Investigations of contaminated sites
- Contaminated site identification including soil survey
- Waste chemical evacuation assessment (basic characterisation)
- Calculation of treatment and/or recycling costs
- Preparation of a clean-up strategy
- Implementation of clean-up measures
- Transparency and evidence preservation
- Budget security when buying sites
- Avoidance of excessive follow-up costs
- Advice on possible clean-up measures
- Accredited and independent testing and inspection
- All from a single source
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Frequently asked questions
“Contaminated sites are deposits, disused sites, and soil and groundwater bodies contaminated by them, which – on the basis of a risk assessment – pose significant risk to human health or the environment. Contamination resulting from emissions into the air are not within the scope of this Act.” (Art. 2(1) the Remediation of Contaminated Sites Act (ASLAG)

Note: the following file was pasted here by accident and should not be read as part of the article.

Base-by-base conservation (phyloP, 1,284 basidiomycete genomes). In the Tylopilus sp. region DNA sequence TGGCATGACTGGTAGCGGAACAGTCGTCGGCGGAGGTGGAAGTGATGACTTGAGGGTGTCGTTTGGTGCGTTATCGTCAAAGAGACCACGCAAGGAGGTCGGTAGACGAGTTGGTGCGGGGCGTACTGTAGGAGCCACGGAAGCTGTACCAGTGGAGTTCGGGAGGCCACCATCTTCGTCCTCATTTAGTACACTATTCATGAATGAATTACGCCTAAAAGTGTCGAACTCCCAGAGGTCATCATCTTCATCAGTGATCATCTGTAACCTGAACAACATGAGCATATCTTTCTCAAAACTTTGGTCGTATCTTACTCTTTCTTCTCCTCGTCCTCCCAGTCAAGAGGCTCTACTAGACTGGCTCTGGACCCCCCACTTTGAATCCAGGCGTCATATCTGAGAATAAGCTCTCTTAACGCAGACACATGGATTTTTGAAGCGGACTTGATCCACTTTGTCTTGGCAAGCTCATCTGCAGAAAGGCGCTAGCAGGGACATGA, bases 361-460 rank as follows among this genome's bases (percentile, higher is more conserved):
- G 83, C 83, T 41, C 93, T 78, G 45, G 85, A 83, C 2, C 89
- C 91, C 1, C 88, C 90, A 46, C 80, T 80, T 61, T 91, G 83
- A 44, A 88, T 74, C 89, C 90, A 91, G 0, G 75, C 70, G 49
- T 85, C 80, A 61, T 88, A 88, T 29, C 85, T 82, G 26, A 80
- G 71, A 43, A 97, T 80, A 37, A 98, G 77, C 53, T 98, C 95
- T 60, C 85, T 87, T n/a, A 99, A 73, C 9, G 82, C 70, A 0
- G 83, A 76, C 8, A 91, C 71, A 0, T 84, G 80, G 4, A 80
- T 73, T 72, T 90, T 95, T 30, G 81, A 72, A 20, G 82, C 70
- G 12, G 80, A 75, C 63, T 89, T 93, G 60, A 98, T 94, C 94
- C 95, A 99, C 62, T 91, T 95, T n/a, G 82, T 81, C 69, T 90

Before you buy a site or a property, check the register of suspected contaminated sites and the register of contaminated sites or contaminated sites map (from the Federal Environment Agency) for any entry that might lead you to suspect contamination. If there is any doubt, buyers can request that sellers undertake a soil survey. This will provide certainty about whether the soil is contaminated. Contaminated areas can decrease the value of a site and entail expensive clean-up measures. Want to know more? Our customer service will be happy to answer your questions.
The costs of a (chemical waste) soil survey, also known as a geotechnical report or subsoil report, depend on the work involved. But if you are in any doubt, it is worth requesting a survey be undertaken, as soil contamination can mean you incur high costs. Our customer service will be happy to put together an individualised quote for you.